Bookmark #746

Alternative title: How to Read a Poem?

Slept early last night for a change and woke up fairly early, too. Rested in mind and body, but mind particularly, I sat to read a few poems, read some here and there, in subscriptions and magazines and picked up a few from a book of compilations among the many I own but have never fully covered.

As I wrapped this rare moment up, it occurred to me how there was a time I tried to understand poems, and I laughed over how wrong I was, how much I had missed all those years. Poems are not to be understood but felt. But if you are so keen on understanding poems, it would be prudent to learn about the world you live in instead—for which you need to read more than just poetry.

To understand a poem is to catch a clever pun, a little wordplay, which is unnecessary in reading a poem. It is like the glass of wine you choose to accompany the opera or your dinner. Sure, it adds something, but if you take it away, the experience will remain intact.

So, how does one read a poem if not for the attempt to understand it? It would compare to how one watches the sunset. I reckon no one looks at the gamut of hues and begins counting the different colours they see, and I have it on good authority that they would fail even if they tried.

When we look at the sunset, we look at not just the sky but everything under it. If you watch it from a hill in the mountains or one surrounding a cove, the soft light only makes everything pop better into the picture. You notice the sheep grazing in the distance if you are in the mountains, and if you were at the cove, you might see a solitary boat in the distance, and if not that, you might see a heron swoop in the water to catch a fish.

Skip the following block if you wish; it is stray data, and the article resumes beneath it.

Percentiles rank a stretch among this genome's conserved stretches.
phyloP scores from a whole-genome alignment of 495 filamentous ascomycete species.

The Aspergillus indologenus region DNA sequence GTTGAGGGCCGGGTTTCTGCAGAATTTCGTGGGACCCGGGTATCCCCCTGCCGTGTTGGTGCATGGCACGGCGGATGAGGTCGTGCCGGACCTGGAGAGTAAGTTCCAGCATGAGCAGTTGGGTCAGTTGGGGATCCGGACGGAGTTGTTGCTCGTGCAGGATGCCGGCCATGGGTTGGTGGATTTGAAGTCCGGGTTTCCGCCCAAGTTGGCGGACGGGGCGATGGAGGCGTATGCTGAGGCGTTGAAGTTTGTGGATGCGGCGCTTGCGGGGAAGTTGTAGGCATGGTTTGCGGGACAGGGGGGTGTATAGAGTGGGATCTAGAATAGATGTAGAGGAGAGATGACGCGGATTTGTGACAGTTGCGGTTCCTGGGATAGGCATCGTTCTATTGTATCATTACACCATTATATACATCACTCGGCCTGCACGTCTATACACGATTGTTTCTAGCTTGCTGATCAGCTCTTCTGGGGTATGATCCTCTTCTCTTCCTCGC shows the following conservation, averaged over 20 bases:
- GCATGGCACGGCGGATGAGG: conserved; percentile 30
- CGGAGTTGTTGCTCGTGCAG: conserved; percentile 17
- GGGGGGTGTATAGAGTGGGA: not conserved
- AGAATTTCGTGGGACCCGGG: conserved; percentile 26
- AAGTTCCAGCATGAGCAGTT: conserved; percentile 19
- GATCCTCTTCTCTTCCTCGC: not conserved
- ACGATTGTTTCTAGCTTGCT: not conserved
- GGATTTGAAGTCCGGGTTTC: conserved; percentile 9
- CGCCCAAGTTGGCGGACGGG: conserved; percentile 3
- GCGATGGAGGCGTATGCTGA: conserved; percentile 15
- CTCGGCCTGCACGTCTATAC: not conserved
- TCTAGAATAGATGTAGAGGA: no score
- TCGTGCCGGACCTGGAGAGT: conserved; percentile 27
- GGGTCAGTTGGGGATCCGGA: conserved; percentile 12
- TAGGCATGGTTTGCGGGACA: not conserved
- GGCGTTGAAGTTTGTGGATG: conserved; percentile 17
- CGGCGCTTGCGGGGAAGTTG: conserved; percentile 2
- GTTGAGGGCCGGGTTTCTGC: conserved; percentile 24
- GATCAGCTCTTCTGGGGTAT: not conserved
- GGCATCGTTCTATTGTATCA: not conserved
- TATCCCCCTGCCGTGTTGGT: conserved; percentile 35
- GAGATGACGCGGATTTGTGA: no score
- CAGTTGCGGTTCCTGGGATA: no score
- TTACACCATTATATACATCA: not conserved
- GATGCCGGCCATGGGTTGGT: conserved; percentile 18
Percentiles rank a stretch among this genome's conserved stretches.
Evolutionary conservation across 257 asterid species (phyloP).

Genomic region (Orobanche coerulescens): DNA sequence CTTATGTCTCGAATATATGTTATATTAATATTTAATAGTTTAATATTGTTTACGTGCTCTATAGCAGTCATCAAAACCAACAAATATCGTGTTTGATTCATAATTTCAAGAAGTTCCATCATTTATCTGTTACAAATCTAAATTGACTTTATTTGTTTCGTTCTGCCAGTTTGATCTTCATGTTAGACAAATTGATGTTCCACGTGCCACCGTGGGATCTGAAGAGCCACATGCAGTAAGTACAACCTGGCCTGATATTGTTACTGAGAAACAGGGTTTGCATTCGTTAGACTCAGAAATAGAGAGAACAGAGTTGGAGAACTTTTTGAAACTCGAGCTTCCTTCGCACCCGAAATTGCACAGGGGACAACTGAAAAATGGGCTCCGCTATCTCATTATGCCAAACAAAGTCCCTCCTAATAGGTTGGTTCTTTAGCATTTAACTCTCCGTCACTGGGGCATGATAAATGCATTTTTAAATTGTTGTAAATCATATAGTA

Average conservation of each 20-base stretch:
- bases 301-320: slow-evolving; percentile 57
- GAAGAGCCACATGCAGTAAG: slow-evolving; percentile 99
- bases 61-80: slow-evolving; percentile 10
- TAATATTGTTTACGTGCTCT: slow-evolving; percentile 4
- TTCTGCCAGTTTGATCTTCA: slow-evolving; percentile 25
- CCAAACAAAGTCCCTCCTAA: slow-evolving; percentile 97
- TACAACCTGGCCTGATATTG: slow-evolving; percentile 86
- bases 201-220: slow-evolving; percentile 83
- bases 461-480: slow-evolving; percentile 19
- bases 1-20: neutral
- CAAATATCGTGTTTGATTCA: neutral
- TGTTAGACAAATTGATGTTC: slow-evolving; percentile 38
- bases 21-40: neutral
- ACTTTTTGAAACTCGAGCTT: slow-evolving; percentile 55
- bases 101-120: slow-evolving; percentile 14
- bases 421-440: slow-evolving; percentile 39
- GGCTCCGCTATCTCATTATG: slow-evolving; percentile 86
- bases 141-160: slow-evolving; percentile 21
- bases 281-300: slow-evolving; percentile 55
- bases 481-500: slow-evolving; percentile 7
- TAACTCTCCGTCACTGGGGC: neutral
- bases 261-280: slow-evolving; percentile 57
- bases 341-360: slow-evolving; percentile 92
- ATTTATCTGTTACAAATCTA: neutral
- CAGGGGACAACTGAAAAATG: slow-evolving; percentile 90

Now, these trivial examples have nothing to do with the sun, but they are things you notice once you sit down and take a breath—when you forget Physics and the scattering of light or the fact that there are time zones and how they prove to be problematic in the matters of love, or even the list of responsibilities you need to keep a list for.

All a sunset does, then, is that it makes you look.

A poem is pretty much the same.

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